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USA Today rewrites strategy to cope with Internet
Davis helped convince Hunke that USA Today's newsroom should emphasize topics that attract readers and advertisers on the Web and digital devices. USA Today took the first step with the debut in November of Your Life, a health and fitness website that contributes material to the print edition. Upcoming websites will be devoted to personal finance, personal technology and "diversions" - movies, games and hobbies.
With thousands of bloggers and specialty websites already writing about those topics, one analyst who follows the newspaper industry believes it will be difficult for USA Today to catch up.
"It's a middle-brow newspaper that doesn't have the same cachet in the digital media as it does in print," says Ken Doctor, who works for Outsell Inc. "I don't think a lot of people were thinking about reading USA Today after they got their new iPads for Christmas."
USA Today's applications for mobile devices have been downloaded more than 8 million times, including those designed for Apple Inc.'s hot-selling iPad. Mobile applications of The New York Times, another national newspaper that's trying to gain more readers and make more money on the Web, have been downloaded more than 11 million times.
Unlike the Times, Hunke doesn't plan to charge readers for digital access to USA Today's coverage.
USA Today is counting on its penchant for producing compact stories surrounded by charts, illustrations and photos to attract readers on digital devices. Hunke believes that formula, originally developed to cater to travelers pressed for time, is ideally suited to iPad screens, which measure 9.7 inches diagonally, and other tablet computers coming this year.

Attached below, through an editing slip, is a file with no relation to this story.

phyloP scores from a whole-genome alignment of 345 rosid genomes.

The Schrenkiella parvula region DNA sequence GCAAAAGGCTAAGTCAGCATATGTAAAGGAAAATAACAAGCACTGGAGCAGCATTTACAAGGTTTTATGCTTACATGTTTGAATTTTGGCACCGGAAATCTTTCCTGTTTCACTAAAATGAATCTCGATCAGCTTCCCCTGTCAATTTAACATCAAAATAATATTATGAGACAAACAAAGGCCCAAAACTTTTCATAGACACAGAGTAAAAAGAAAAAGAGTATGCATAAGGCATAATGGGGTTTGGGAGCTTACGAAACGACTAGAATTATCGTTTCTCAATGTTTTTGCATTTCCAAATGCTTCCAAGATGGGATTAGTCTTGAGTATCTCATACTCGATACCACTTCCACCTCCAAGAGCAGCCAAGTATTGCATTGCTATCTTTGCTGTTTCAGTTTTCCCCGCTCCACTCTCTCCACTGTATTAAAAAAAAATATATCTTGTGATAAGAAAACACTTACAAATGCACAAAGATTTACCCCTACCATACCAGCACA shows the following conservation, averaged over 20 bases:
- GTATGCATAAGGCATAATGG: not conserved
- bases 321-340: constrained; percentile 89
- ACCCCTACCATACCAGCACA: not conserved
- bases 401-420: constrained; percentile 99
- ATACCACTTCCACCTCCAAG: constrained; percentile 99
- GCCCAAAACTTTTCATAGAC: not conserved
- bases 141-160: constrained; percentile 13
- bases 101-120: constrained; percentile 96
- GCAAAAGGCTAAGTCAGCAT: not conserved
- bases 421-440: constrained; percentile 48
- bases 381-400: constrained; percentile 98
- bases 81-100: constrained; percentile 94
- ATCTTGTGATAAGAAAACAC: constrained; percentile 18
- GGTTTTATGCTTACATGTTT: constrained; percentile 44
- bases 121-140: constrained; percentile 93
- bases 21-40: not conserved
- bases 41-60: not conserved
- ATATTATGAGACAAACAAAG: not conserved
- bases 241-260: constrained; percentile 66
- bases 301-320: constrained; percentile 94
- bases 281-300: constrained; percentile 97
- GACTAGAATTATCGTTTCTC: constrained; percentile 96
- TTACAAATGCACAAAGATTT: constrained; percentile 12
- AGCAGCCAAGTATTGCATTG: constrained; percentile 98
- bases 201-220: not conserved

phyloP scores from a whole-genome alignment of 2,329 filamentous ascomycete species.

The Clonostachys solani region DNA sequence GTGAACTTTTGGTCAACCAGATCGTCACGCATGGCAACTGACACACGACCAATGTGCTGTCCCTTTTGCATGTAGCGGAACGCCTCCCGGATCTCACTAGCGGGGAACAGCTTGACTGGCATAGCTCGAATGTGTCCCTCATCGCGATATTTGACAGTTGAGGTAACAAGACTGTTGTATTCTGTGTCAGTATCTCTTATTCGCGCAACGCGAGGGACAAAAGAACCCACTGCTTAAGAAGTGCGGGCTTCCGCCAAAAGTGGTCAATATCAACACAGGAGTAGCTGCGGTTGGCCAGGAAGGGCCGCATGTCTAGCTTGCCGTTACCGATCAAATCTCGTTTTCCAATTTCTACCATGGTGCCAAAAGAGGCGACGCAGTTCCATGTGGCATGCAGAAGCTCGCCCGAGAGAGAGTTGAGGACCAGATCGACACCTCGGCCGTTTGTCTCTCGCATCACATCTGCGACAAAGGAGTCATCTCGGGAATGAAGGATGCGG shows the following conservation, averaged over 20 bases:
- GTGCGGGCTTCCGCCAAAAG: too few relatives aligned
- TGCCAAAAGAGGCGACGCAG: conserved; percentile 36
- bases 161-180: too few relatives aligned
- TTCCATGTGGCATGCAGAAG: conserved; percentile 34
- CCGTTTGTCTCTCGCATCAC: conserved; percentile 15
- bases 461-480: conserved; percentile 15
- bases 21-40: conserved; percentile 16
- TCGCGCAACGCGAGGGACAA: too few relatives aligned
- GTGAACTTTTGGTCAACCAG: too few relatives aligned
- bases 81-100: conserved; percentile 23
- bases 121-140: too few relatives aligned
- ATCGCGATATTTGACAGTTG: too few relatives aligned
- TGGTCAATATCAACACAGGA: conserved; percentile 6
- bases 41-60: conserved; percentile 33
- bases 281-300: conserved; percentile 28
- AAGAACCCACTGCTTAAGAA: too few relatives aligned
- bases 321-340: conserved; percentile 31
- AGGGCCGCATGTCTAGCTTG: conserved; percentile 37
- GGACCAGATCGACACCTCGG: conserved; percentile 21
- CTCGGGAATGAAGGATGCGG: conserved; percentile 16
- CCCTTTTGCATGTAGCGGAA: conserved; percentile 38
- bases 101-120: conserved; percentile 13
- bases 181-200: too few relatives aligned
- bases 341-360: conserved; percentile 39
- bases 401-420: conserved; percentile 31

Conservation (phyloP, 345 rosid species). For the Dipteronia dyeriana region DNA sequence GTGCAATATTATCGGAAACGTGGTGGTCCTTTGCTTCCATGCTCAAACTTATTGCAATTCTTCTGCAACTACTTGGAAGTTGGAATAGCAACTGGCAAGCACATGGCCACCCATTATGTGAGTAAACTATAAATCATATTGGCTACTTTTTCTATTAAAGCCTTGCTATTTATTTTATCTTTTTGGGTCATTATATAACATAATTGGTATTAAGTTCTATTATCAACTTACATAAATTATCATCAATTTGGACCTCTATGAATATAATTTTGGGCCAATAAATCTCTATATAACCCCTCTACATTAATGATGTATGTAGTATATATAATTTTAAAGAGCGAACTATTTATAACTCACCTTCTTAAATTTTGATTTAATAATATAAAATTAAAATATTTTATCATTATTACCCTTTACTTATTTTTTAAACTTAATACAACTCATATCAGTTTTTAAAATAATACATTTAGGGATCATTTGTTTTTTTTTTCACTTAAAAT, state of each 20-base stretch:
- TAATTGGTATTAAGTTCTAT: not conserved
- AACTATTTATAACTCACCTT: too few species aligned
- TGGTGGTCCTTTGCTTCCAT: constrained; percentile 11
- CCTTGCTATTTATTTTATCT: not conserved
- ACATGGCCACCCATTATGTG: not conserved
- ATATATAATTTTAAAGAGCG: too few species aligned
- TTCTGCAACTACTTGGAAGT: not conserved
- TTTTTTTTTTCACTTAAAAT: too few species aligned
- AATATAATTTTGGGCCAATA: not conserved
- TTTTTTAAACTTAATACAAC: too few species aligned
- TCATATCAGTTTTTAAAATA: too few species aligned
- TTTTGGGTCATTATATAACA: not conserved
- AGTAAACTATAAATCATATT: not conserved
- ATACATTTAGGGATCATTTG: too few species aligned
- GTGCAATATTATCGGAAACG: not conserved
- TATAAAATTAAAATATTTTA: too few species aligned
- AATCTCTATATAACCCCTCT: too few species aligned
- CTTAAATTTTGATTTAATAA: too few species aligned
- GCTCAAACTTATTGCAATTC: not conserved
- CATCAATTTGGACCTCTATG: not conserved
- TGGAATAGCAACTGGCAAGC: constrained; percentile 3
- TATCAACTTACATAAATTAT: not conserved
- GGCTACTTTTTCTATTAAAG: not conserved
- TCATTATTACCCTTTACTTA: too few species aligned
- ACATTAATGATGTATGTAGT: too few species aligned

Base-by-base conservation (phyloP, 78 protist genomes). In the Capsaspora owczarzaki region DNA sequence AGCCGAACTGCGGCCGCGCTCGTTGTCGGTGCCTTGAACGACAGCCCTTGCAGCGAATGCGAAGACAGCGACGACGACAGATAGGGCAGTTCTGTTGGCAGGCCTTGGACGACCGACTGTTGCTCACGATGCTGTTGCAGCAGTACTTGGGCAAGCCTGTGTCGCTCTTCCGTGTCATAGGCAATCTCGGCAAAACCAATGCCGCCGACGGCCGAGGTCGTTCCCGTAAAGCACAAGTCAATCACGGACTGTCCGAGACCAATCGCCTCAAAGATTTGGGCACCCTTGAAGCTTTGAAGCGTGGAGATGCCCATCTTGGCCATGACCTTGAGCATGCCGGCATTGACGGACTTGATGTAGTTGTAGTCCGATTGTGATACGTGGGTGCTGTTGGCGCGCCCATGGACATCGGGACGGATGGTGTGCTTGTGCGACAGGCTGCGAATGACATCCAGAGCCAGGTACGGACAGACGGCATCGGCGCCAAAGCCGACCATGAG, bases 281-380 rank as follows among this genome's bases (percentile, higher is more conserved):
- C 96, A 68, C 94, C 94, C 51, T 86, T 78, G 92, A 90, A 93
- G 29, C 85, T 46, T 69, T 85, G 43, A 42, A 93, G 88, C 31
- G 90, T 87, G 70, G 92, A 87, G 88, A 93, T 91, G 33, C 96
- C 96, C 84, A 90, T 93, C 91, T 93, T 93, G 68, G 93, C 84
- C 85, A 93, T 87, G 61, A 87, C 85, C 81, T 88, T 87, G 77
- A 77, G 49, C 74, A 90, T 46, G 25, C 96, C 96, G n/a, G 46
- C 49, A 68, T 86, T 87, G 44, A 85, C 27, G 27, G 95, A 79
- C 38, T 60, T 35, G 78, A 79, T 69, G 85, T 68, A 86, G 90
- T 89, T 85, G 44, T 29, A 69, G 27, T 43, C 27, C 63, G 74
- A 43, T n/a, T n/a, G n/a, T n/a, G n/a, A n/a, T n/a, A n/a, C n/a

That breezy approach has reinforced perceptions that USA Today lacks the intellectual heft and sway of the Times and another national newspaper, The Wall Street Journal. Both those newspapers are also trying to expand their audiences and sell more advertising on digital devices.
"USA Today doesn't stand for authority in a lot of areas," Doctor says. "It stands for familiarity."
Even USA Today's mass appeal is waning as Internet search engines and other tools on digital devices enable people to parse the news to find just the stories that suit their tastes. Those selections then are frequently passed on to people's own relatively small circles of family, friends and fans on Facebook and Twitter - two online communication channels that have emerged as cultural phenomena in the past three years.
"USA Today was designed as every man's newspaper, but every man has been moving on to other things," Atorino says.
The shift already has cost USA Today its bragging rights as the nation's largest newspaper, although it still boasts the largest circulation in print. The Journal now has the highest total circulation, at just fewer than 2.1 million, because it sells nearly 450,000 online subscriptions compared with 18,500 for USA Today, according to the latest data from the Audit Bureau of Circulations.
Even more worrisome for its financial health, USA Today sold about 2,300 advertising pages in 2010, a drop of nearly 50 percent from 2005. The troubles at USA Today and Gannett's more than 80 other U.S. newspapers have caused the company's stock price to plummet about 70 percent during the same period